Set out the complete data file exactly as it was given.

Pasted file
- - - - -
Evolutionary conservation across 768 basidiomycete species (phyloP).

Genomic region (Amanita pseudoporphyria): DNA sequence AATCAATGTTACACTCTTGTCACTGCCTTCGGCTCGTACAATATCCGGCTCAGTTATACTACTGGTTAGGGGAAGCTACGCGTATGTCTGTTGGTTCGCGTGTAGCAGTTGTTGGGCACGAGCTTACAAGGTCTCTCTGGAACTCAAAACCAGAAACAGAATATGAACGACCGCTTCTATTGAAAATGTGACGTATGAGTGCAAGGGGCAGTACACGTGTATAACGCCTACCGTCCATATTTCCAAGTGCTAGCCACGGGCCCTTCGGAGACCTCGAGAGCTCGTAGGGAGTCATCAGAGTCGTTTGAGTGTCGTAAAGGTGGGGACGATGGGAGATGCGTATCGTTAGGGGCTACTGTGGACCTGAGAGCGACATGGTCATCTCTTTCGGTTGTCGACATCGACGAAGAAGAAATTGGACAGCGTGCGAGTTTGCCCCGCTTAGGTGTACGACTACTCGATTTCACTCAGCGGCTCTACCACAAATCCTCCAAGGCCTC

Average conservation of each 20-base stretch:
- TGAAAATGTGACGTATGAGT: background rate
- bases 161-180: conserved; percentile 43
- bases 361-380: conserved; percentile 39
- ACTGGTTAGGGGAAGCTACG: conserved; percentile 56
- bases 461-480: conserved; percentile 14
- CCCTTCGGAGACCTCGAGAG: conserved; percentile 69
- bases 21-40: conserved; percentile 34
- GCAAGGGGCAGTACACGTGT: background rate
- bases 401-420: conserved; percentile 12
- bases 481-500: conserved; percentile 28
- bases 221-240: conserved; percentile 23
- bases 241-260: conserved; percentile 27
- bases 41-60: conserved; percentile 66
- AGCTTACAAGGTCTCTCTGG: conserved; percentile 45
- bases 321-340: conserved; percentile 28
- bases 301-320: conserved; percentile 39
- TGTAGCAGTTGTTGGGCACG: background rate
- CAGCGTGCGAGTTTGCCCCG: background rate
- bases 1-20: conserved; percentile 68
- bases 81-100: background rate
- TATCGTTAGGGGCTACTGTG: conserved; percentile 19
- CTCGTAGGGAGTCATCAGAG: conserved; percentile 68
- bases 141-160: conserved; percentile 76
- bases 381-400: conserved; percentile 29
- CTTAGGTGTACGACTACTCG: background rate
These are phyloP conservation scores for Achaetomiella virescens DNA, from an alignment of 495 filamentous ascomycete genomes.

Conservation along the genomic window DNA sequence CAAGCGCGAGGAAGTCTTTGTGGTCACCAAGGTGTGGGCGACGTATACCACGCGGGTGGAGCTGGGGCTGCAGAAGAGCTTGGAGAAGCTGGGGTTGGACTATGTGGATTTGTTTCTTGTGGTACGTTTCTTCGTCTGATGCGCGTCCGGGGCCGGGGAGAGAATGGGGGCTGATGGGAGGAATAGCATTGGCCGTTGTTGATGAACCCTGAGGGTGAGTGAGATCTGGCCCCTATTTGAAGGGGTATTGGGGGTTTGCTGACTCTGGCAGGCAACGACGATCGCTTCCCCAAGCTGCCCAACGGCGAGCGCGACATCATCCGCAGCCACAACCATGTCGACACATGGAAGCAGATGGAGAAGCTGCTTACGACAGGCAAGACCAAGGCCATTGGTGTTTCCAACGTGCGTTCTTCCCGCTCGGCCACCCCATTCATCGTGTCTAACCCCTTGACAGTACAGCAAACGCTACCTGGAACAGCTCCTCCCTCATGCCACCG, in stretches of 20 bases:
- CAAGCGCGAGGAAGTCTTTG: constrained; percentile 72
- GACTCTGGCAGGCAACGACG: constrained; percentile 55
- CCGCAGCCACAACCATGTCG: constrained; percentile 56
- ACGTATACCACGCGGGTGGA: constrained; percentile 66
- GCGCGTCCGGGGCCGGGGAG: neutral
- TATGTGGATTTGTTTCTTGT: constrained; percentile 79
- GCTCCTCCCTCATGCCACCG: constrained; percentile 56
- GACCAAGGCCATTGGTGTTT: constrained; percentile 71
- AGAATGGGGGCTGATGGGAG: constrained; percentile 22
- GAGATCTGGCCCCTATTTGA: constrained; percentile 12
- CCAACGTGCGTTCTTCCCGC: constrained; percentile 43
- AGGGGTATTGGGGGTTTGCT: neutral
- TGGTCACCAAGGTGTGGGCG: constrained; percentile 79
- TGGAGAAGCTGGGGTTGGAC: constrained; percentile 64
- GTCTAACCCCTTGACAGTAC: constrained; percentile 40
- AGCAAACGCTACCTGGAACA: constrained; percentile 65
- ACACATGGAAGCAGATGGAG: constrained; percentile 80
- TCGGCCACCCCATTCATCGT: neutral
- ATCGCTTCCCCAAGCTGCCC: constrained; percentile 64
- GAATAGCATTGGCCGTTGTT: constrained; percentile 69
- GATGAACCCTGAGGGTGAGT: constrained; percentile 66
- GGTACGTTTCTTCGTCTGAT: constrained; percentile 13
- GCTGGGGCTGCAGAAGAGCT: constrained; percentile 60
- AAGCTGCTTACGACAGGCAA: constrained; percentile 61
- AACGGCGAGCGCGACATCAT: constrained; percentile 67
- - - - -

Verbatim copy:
Evolutionary conservation across 768 basidiomycete species (phyloP).

Genomic region (Amanita pseudoporphyria): DNA sequence AATCAATGTTACACTCTTGTCACTGCCTTCGGCTCGTACAATATCCGGCTCAGTTATACTACTGGTTAGGGGAAGCTACGCGTATGTCTGTTGGTTCGCGTGTAGCAGTTGTTGGGCACGAGCTTACAAGGTCTCTCTGGAACTCAAAACCAGAAACAGAATATGAACGACCGCTTCTATTGAAAATGTGACGTATGAGTGCAAGGGGCAGTACACGTGTATAACGCCTACCGTCCATATTTCCAAGTGCTAGCCACGGGCCCTTCGGAGACCTCGAGAGCTCGTAGGGAGTCATCAGAGTCGTTTGAGTGTCGTAAAGGTGGGGACGATGGGAGATGCGTATCGTTAGGGGCTACTGTGGACCTGAGAGCGACATGGTCATCTCTTTCGGTTGTCGACATCGACGAAGAAGAAATTGGACAGCGTGCGAGTTTGCCCCGCTTAGGTGTACGACTACTCGATTTCACTCAGCGGCTCTACCACAAATCCTCCAAGGCCTC

Average conservation of each 20-base stretch:
- TGAAAATGTGACGTATGAGT: background rate
- bases 161-180: conserved; percentile 43
- bases 361-380: conserved; percentile 39
- ACTGGTTAGGGGAAGCTACG: conserved; percentile 56
- bases 461-480: conserved; percentile 14
- CCCTTCGGAGACCTCGAGAG: conserved; percentile 69
- bases 21-40: conserved; percentile 34
- GCAAGGGGCAGTACACGTGT: background rate
- bases 401-420: conserved; percentile 12
- bases 481-500: conserved; percentile 28
- bases 221-240: conserved; percentile 23
- bases 241-260: conserved; percentile 27
- bases 41-60: conserved; percentile 66
- AGCTTACAAGGTCTCTCTGG: conserved; percentile 45
- bases 321-340: conserved; percentile 28
- bases 301-320: conserved; percentile 39
- TGTAGCAGTTGTTGGGCACG: background rate
- CAGCGTGCGAGTTTGCCCCG: background rate
- bases 1-20: conserved; percentile 68
- bases 81-100: background rate
- TATCGTTAGGGGCTACTGTG: conserved; percentile 19
- CTCGTAGGGAGTCATCAGAG: conserved; percentile 68
- bases 141-160: conserved; percentile 76
- bases 381-400: conserved; percentile 29
- CTTAGGTGTACGACTACTCG: background rate
These are phyloP conservation scores for Achaetomiella virescens DNA, from an alignment of 495 filamentous ascomycete genomes.

Conservation along the genomic window DNA sequence CAAGCGCGAGGAAGTCTTTGTGGTCACCAAGGTGTGGGCGACGTATACCACGCGGGTGGAGCTGGGGCTGCAGAAGAGCTTGGAGAAGCTGGGGTTGGACTATGTGGATTTGTTTCTTGTGGTACGTTTCTTCGTCTGATGCGCGTCCGGGGCCGGGGAGAGAATGGGGGCTGATGGGAGGAATAGCATTGGCCGTTGTTGATGAACCCTGAGGGTGAGTGAGATCTGGCCCCTATTTGAAGGGGTATTGGGGGTTTGCTGACTCTGGCAGGCAACGACGATCGCTTCCCCAAGCTGCCCAACGGCGAGCGCGACATCATCCGCAGCCACAACCATGTCGACACATGGAAGCAGATGGAGAAGCTGCTTACGACAGGCAAGACCAAGGCCATTGGTGTTTCCAACGTGCGTTCTTCCCGCTCGGCCACCCCATTCATCGTGTCTAACCCCTTGACAGTACAGCAAACGCTACCTGGAACAGCTCCTCCCTCATGCCACCG, in stretches of 20 bases:
- CAAGCGCGAGGAAGTCTTTG: constrained; percentile 72
- GACTCTGGCAGGCAACGACG: constrained; percentile 55
- CCGCAGCCACAACCATGTCG: constrained; percentile 56
- ACGTATACCACGCGGGTGGA: constrained; percentile 66
- GCGCGTCCGGGGCCGGGGAG: neutral
- TATGTGGATTTGTTTCTTGT: constrained; percentile 79
- GCTCCTCCCTCATGCCACCG: constrained; percentile 56
- GACCAAGGCCATTGGTGTTT: constrained; percentile 71
- AGAATGGGGGCTGATGGGAG: constrained; percentile 22
- GAGATCTGGCCCCTATTTGA: constrained; percentile 12
- CCAACGTGCGTTCTTCCCGC: constrained; percentile 43
- AGGGGTATTGGGGGTTTGCT: neutral
- TGGTCACCAAGGTGTGGGCG: constrained; percentile 79
- TGGAGAAGCTGGGGTTGGAC: constrained; percentile 64
- GTCTAACCCCTTGACAGTAC: constrained; percentile 40
- AGCAAACGCTACCTGGAACA: constrained; percentile 65
- ACACATGGAAGCAGATGGAG: constrained; percentile 80
- TCGGCCACCCCATTCATCGT: neutral
- ATCGCTTCCCCAAGCTGCCC: constrained; percentile 64
- GAATAGCATTGGCCGTTGTT: constrained; percentile 69
- GATGAACCCTGAGGGTGAGT: constrained; percentile 66
- GGTACGTTTCTTCGTCTGAT: constrained; percentile 13
- GCTGGGGCTGCAGAAGAGCT: constrained; percentile 60
- AAGCTGCTTACGACAGGCAA: constrained; percentile 61
- AACGGCGAGCGCGACATCAT: constrained; percentile 67